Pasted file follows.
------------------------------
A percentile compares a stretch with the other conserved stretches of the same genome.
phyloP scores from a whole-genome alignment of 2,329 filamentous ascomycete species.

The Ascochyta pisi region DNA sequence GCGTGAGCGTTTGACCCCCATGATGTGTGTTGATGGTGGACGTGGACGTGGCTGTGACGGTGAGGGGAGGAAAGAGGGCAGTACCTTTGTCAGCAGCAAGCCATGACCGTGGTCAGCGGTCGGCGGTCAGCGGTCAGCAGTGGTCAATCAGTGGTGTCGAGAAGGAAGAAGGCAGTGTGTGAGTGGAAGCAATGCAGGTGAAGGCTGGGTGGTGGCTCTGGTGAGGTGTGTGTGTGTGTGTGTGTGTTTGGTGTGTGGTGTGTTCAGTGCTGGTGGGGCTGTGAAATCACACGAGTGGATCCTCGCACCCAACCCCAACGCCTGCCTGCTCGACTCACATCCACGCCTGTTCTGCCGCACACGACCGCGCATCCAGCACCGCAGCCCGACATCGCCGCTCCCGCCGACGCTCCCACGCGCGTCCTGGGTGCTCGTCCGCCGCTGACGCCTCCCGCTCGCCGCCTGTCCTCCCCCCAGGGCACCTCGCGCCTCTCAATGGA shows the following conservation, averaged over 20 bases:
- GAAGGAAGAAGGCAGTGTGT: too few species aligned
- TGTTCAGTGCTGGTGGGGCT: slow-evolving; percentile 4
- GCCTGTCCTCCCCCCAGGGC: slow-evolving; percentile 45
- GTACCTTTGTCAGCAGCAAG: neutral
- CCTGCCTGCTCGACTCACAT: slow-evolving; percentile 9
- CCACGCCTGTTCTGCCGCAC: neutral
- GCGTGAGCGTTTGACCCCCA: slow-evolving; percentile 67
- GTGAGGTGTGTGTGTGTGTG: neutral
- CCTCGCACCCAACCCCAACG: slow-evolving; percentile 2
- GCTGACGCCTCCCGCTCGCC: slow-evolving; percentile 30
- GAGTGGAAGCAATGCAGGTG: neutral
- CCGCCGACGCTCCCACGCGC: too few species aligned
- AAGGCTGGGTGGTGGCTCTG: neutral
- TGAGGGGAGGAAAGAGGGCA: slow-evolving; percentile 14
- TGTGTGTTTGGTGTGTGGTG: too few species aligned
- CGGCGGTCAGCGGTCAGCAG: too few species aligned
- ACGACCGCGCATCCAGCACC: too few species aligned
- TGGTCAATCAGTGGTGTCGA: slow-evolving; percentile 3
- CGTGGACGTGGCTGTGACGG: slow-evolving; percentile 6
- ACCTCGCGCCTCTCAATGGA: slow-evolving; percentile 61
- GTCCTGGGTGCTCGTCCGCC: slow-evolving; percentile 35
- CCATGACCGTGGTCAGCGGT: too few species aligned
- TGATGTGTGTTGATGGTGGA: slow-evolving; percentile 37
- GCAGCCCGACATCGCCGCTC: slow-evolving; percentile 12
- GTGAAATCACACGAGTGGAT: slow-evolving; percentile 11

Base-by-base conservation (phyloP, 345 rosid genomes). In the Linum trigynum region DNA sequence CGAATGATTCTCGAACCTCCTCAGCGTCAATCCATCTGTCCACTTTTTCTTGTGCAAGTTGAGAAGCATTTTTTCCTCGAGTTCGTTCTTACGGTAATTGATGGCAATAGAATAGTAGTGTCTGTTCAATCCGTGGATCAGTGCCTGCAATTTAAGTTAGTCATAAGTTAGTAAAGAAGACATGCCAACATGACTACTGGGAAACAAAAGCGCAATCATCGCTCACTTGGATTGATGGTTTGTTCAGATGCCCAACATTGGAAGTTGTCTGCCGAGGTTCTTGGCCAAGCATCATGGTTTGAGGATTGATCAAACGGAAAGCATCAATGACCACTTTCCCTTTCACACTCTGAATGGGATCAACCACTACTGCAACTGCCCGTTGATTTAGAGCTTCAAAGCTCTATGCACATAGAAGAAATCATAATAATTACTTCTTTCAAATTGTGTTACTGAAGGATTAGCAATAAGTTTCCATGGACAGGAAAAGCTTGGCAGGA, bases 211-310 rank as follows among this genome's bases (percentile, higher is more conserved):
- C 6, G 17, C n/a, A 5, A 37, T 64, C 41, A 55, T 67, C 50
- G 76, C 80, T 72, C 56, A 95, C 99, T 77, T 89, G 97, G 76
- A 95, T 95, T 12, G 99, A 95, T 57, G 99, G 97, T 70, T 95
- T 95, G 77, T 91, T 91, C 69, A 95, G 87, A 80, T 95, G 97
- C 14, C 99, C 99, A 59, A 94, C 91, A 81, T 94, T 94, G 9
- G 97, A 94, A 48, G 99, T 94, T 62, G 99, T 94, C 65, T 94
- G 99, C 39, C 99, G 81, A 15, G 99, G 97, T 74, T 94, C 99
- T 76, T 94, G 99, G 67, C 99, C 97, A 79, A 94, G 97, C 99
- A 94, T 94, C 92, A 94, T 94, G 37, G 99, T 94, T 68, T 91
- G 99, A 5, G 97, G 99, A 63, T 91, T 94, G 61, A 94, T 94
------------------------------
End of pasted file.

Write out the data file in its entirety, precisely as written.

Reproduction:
A percentile compares a stretch with the other conserved stretches of the same genome.
phyloP scores from a whole-genome alignment of 2,329 filamentous ascomycete species.

The Ascochyta pisi region DNA sequence GCGTGAGCGTTTGACCCCCATGATGTGTGTTGATGGTGGACGTGGACGTGGCTGTGACGGTGAGGGGAGGAAAGAGGGCAGTACCTTTGTCAGCAGCAAGCCATGACCGTGGTCAGCGGTCGGCGGTCAGCGGTCAGCAGTGGTCAATCAGTGGTGTCGAGAAGGAAGAAGGCAGTGTGTGAGTGGAAGCAATGCAGGTGAAGGCTGGGTGGTGGCTCTGGTGAGGTGTGTGTGTGTGTGTGTGTGTTTGGTGTGTGGTGTGTTCAGTGCTGGTGGGGCTGTGAAATCACACGAGTGGATCCTCGCACCCAACCCCAACGCCTGCCTGCTCGACTCACATCCACGCCTGTTCTGCCGCACACGACCGCGCATCCAGCACCGCAGCCCGACATCGCCGCTCCCGCCGACGCTCCCACGCGCGTCCTGGGTGCTCGTCCGCCGCTGACGCCTCCCGCTCGCCGCCTGTCCTCCCCCCAGGGCACCTCGCGCCTCTCAATGGA shows the following conservation, averaged over 20 bases:
- GAAGGAAGAAGGCAGTGTGT: too few species aligned
- TGTTCAGTGCTGGTGGGGCT: slow-evolving; percentile 4
- GCCTGTCCTCCCCCCAGGGC: slow-evolving; percentile 45
- GTACCTTTGTCAGCAGCAAG: neutral
- CCTGCCTGCTCGACTCACAT: slow-evolving; percentile 9
- CCACGCCTGTTCTGCCGCAC: neutral
- GCGTGAGCGTTTGACCCCCA: slow-evolving; percentile 67
- GTGAGGTGTGTGTGTGTGTG: neutral
- CCTCGCACCCAACCCCAACG: slow-evolving; percentile 2
- GCTGACGCCTCCCGCTCGCC: slow-evolving; percentile 30
- GAGTGGAAGCAATGCAGGTG: neutral
- CCGCCGACGCTCCCACGCGC: too few species aligned
- AAGGCTGGGTGGTGGCTCTG: neutral
- TGAGGGGAGGAAAGAGGGCA: slow-evolving; percentile 14
- TGTGTGTTTGGTGTGTGGTG: too few species aligned
- CGGCGGTCAGCGGTCAGCAG: too few species aligned
- ACGACCGCGCATCCAGCACC: too few species aligned
- TGGTCAATCAGTGGTGTCGA: slow-evolving; percentile 3
- CGTGGACGTGGCTGTGACGG: slow-evolving; percentile 6
- ACCTCGCGCCTCTCAATGGA: slow-evolving; percentile 61
- GTCCTGGGTGCTCGTCCGCC: slow-evolving; percentile 35
- CCATGACCGTGGTCAGCGGT: too few species aligned
- TGATGTGTGTTGATGGTGGA: slow-evolving; percentile 37
- GCAGCCCGACATCGCCGCTC: slow-evolving; percentile 12
- GTGAAATCACACGAGTGGAT: slow-evolving; percentile 11

Base-by-base conservation (phyloP, 345 rosid genomes). In the Linum trigynum region DNA sequence CGAATGATTCTCGAACCTCCTCAGCGTCAATCCATCTGTCCACTTTTTCTTGTGCAAGTTGAGAAGCATTTTTTCCTCGAGTTCGTTCTTACGGTAATTGATGGCAATAGAATAGTAGTGTCTGTTCAATCCGTGGATCAGTGCCTGCAATTTAAGTTAGTCATAAGTTAGTAAAGAAGACATGCCAACATGACTACTGGGAAACAAAAGCGCAATCATCGCTCACTTGGATTGATGGTTTGTTCAGATGCCCAACATTGGAAGTTGTCTGCCGAGGTTCTTGGCCAAGCATCATGGTTTGAGGATTGATCAAACGGAAAGCATCAATGACCACTTTCCCTTTCACACTCTGAATGGGATCAACCACTACTGCAACTGCCCGTTGATTTAGAGCTTCAAAGCTCTATGCACATAGAAGAAATCATAATAATTACTTCTTTCAAATTGTGTTACTGAAGGATTAGCAATAAGTTTCCATGGACAGGAAAAGCTTGGCAGGA, bases 211-310 rank as follows among this genome's bases (percentile, higher is more conserved):
- C 6, G 17, C n/a, A 5, A 37, T 64, C 41, A 55, T 67, C 50
- G 76, C 80, T 72, C 56, A 95, C 99, T 77, T 89, G 97, G 76
- A 95, T 95, T 12, G 99, A 95, T 57, G 99, G 97, T 70, T 95
- T 95, G 77, T 91, T 91, C 69, A 95, G 87, A 80, T 95, G 97
- C 14, C 99, C 99, A 59, A 94, C 91, A 81, T 94, T 94, G 9
- G 97, A 94, A 48, G 99, T 94, T 62, G 99, T 94, C 65, T 94
- G 99, C 39, C 99, G 81, A 15, G 99, G 97, T 74, T 94, C 99
- T 76, T 94, G 99, G 67, C 99, C 97, A 79, A 94, G 97, C 99
- A 94, T 94, C 92, A 94, T 94, G 37, G 99, T 94, T 68, T 91
- G 99, A 5, G 97, G 99, A 63, T 91, T 94, G 61, A 94, T 94